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Posted

From the Python Software Foundation News' blog:

[quote]
Thursday, February 14, 2013
Python trademark at risk in Europe: We need your help!
For a French translation of this post, click here.

For anyone who works in a company that has an office in a EU Community member state, we need your help.

There is a company in the UK that is trying to trademark the use of the term "Python" for all software, services, servers... pretty much anything having to do with a computer. Specifically, it is the company that got a hold on the python.co.uk domain 13 years ago. At that time we weren't looking a lot at trademark issues, and so we didn't get that domain.

This hasn't been an issue since then because the python.co.uk domain has, for most of its life, just forwarded its traffic on to the parent companies, veber.co.uk and pobox.co.uk. Unfortunately, Veber has decided that they want to start using the name "Python" for their server products.

We contacted the owners of python.co.uk repeatedly and tried to discuss the matter with them. They blew us off and responded by filing the community trademark application claiming the exclusive right to use "Python" for software, servers, and web services - everywhere in Europe.

We got legal counsel in the UK and we (the PSF) are opposing the community trademark application, but our own trademark application hasn't yet matured. Accordingly, we are going with the trademark rights we have developed through using "Python" consistently over the past 20 years.

According to our London counsel, some of the best pieces of evidence we can submit to the European trademark office are official letters from well-known companies "using PYTHON branded software in various member states of the EU" so that we can "obtain independent witness statements from them attesting to the trade origin significance of the PYTHON mark in connection with the software and related goods/services." We also need evidence of use throughout the EU.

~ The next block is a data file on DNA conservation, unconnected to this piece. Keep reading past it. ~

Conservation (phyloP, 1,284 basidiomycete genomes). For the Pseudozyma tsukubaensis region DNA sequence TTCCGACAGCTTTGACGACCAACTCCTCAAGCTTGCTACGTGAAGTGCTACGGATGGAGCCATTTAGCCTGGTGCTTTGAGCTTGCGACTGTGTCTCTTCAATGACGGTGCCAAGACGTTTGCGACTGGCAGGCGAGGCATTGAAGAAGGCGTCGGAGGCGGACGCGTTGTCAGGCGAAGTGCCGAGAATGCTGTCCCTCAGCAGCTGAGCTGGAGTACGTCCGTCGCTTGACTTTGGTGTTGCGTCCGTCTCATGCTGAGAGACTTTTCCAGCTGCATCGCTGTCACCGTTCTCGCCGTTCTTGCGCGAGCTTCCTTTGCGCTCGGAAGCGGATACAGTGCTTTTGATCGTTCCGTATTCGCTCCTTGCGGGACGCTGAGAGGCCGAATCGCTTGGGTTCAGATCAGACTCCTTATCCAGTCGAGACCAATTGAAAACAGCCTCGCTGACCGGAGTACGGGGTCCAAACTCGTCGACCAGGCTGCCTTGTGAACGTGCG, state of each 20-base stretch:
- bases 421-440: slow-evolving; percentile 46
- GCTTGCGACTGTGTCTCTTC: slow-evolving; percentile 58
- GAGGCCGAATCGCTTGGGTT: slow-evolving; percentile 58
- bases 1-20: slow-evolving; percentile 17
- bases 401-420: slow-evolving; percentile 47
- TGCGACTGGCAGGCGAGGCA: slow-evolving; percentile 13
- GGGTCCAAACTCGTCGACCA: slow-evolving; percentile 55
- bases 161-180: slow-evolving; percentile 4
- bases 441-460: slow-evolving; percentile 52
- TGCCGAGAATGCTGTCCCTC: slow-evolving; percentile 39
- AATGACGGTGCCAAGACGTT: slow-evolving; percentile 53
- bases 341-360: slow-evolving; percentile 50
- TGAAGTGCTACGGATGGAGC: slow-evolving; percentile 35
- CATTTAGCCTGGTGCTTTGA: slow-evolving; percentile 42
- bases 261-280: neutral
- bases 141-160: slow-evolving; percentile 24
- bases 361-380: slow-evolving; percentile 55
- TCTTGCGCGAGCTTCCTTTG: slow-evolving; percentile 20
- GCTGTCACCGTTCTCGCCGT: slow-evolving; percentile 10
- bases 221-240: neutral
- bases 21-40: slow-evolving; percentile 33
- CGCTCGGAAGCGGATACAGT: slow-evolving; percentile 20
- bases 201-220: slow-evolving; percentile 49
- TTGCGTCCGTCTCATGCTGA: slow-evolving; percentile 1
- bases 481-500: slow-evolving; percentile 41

What can you do?
1. Do you work for a company that uses Python? Are in the EU, do you hire in the EU, or do you have an office in the EU? Could you write a letter on company letterhead that we can forward to our EU counsel?

We would want:

1.just a brief description of how Python is used at your company,
2.how your company looks for and recognizes "Python" as only coming from the PSF, and
3.your view that another company using term Python to refer to services, software, and servers would be confusing
This doesn't need to be long - just a couple of paragraphs, but we would want any description of how you use Python for software, web hosting, Internet servers, VPNs, design and development of computer hardware or software, hosting websites, renting servers (like Openstack), or backup services. For those who are interested the specific class descriptions are at the bottom of this message. [1][2]

You can send a PDF copy of the letter to psf-trademarks@python.org

2. Do you have, or know of, anything that was published in the EU and uses "Python" to refer to Python-the-language? Can we get copies, pictures, or scans? This includes:

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Posted

I don't get all this trademark things, for already used names.
a)Pyhton is a name of an animal.
b)Th programming language pyhton is older.
c)That looks like a joke from Monty Pyhton/The Pyhtons.

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Posted

[quote name='Lastwebpage' timestamp='1361098495' post='595526322']
I don't get all this trademark things, for already used names.
a)Pyhton is a name of an animal.
b)Th programming language pyhton is older.
c)That looks like a joke from Monty Pyhton/The Pyhtons.
[/quote]

Python is the name of an animal. So what? The trademark is for the context of using the name in relation to computing and the UK company wants to snap it up for their own purposes.

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Posted

And windows is the name of a transparent usually open able object allowing you to look out of a house or vehicle, and even open to let in air.

the name in this case has no bearing on the "trade"mark name.

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Posted

First come, first serve. 20 years > 13 years.

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Posted

Trademark is null and void ONLY IF it becomes a verb of the generic item.
i.e. if 'doing the photocopying' was universally said as 'doing the xeroxing' would nullify the xerox trademark (they ran an advertising campaign to tell people to stop calling it 'xeroxing' so they didn't lose their trademark.
The most famous trademark nullification is probably hoover, 'doing the vaccumning' is the same as 'doing the hoovering' (the word is in the dictionary)

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Posted

Well it's not quite that easy and straightforward. Ref. photoshop/shopped.

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Posted

[quote name='Xinok' timestamp='1361124474' post='595526954']
First come, first serve. 20 years > 13 years.
[/quote]

It's usually who trademarks it first, at least these days.

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